Obstructive sleep apnoea is an increasingly common disorder of repeated upper airway collapse during sleep, leading to oxygen desaturation and disrupted sleep. Features include snoring, witnessed apnoeas, and sleepiness. Pathogenesis varies; predisposing factors include small upper airway lumen, unstable respiratory control, low arousal threshold, small lung volume, and dysfunctional upper airway dilator muscles. Risk factors include obesity, male sex, age, menopause, fluid retention, adenotonsillar hypertrophy, and smoking. Obstructive sleep apnoea causes sleepiness, road traffic accidents, and probably systemic hypertension. It has also been linked to myocardial infarction, congestive heart failure, stroke, and diabetes mellitus though not definitively. Continuous positive airway pressure is the treatment of choice, with adherence of 60-70%. Bi-level positive airway pressure or adaptive servo-ventilation can be used for patients who are intolerant to continuous positive airway pressure. Other treatments include dental devices, surgery, and weight loss.
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          Oral appliances for snoring and obstructive sleep apnea: a review.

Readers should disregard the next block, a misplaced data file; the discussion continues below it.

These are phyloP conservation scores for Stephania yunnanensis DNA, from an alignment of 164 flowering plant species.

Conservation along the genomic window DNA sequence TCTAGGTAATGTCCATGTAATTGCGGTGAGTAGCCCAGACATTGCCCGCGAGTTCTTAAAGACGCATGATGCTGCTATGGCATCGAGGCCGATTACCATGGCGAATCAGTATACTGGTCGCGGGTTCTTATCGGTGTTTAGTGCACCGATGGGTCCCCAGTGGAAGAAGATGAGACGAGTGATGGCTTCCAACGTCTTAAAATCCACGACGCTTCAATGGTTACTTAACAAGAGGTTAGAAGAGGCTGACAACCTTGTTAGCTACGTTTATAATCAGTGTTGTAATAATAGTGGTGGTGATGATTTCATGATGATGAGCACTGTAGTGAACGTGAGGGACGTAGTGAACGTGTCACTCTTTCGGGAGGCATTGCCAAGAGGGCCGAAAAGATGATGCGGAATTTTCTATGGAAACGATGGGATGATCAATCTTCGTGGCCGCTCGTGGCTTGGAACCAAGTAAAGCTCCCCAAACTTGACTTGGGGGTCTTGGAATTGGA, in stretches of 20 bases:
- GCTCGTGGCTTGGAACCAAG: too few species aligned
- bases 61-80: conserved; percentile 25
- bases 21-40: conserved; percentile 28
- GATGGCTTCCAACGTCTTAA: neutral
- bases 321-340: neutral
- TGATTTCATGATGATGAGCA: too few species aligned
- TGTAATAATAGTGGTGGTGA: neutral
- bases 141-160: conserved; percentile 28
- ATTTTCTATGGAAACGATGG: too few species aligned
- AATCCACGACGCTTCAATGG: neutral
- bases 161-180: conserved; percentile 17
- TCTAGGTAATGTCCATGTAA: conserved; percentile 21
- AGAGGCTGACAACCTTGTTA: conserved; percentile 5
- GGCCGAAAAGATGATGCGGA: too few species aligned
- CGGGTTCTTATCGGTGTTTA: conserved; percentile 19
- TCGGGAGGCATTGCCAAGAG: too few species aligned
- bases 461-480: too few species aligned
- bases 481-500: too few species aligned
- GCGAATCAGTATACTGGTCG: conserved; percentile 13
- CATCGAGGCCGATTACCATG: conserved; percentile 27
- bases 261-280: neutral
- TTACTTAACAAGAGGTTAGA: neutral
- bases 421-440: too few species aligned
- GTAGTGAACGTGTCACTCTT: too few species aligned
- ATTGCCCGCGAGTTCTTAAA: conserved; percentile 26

We conducted an evidence-based review of literature regarding use of oral appliances (OAs) in the treatment of snoring and obstructive sleep apnea syndrome (OSA) from 1995 until the present. Our structured search revealed 141 articles for systematic scrutiny, of which 87 were suitable for inclusion in the evidence base, including 15 Level I to II randomized controlled trials and 5 of these trials with placebo-controlled treatment. The efficacy of OAs was established for controlling OSA in some but not all patients with success (defined as no more than 10 apneas or hypopneas per hour of sleep) achieved in an average of 52% of treated patients. Effects on sleepiness and quality of life were also demonstrated, but improvements in other neurocognitive outcomes were not consistent. The mechanism of OA therapy is related to opening of the upper airway as demonstrated by imaging and physiologic monitoring. Treatment adherence is variable with patients reporting using the appliance a median of 77% of nights at 1 year. Minor adverse effects were frequent whereas major adverse effects were uncommon. Minor tooth movement and small changes in the occlusion developed in some patients after prolonged use, but the long-term dental significance of this is uncertain. In comparison to continuous positive airway pressure (CPAP), OAs are less efficacious in reducing the apnea hypopnea index (AHI), but OAs appear to be used more (at least by self report), and in many studies were preferred over CPAP when the treatments were compared. OAs have also been compared favorably to surgical modification of the upper airway (uvulopalatopharyngoplasty, UPPP). Comparisons between OAs of different designs have produced variable findings. The literature of OA therapy for OSA now provides better evidence for the efficacy of this treatment modality and considerable guidance regarding the frequency of adverse effects and the indications for use in comparison to CPAP and UPPP.